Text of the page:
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Session 76 - Star Formation in Galaxies.
Display session, Friday, January 09
Exhibit Hall,

[76.01] First Results from the KPNO International Spectroscopic Survey

J. J. Salzer, C. Gronwall (Wesleyan U.), KISS Team

We present preliminary results of our initial selection of emission-line galaxy candidates from the KPNO International Spectroscopic Survey (KISS) project. KISS is a wide-field survey for extragalactic emission-line objects being carried out with the Burrell Schmidt at Kitt Peak. It combines the classical objective-prism technique for finding strong-lined star-forming galaxies and AGNs with the use of CCD detectors and automated reduction software to enhance and stream-line the survey process. With its good depth plus significant areal coverage, KISS will be a powerful tool for the study of activity in galaxies. Our first survey strip covers 102 square degrees across the North Galactic Cap. The data consist of deep (to B = 20) objective-prism images, deep direct images in both B and V, and small-format photometric calibration images of each field. The objective-prism data cover two spectral regions: red spectra which include the H\alpha line, and blue spectra with the [O III]\lambda5007 line. Only results from analyzing the red spectra are presented here.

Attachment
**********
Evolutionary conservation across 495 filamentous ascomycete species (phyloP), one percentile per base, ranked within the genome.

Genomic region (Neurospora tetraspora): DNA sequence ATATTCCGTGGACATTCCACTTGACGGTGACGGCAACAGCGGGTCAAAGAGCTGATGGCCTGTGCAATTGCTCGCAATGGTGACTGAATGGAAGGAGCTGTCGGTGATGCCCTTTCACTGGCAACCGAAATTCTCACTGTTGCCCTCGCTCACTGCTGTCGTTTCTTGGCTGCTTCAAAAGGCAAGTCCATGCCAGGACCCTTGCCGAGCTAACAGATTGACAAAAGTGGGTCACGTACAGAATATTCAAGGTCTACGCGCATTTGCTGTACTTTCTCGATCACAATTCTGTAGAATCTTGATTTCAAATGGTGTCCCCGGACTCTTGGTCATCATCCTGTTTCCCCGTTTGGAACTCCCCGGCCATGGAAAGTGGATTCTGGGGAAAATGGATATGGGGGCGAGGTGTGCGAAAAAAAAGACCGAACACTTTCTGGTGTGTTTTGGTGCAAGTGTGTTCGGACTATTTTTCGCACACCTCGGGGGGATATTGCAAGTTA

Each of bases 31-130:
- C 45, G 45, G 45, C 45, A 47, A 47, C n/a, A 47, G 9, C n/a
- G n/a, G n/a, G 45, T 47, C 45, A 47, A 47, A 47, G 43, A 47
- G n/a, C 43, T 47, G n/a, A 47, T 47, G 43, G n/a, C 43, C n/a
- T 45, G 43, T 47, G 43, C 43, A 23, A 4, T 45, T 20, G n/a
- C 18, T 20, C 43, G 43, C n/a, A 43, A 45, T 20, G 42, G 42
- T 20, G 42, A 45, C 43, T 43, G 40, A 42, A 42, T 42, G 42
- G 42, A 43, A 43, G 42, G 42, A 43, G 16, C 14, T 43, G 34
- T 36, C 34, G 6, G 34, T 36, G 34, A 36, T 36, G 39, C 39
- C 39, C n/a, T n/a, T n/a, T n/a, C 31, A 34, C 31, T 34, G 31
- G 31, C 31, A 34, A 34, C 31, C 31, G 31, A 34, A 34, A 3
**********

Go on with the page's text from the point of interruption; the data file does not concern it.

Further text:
The survey technique used for KISS is extremely successful. Our red spectra yield an average of 18 emission-line galaxy candidates per square degree, which is 180 times higher than the Markarian survey and 32 times the surface density of the Gallego et al. survey. Our direct images provide accurate photometry for all candidates, while rough redshifts and line strengths can be measured from the objective-prism spectra. We present an analysis of the completeness limits of the survey as well as the physical characteristics of the candidate galaxies, such as their luminosity, color, and redshift distributions. Examples of newly discovered emission-line galaxies are shown. The selection function of the survey can be accurately determined from the survey data, allowing us to utilize this large sample for performing statistical studies such as the determination of luminosity functions (B band and H\alpha) and measurement of the star-formation rate density of the local universe.

Other members of the KISS project include V. Lipovetsky amp; A. Kniazev , T. Boroson (NOAO/USGP), T. Thuan (U. Virginia), J. Moody (BYU), Y. Izotov (Ukrainian Acad. Sci.), J. Herrero (BBN), and L. Frattare (STScI).

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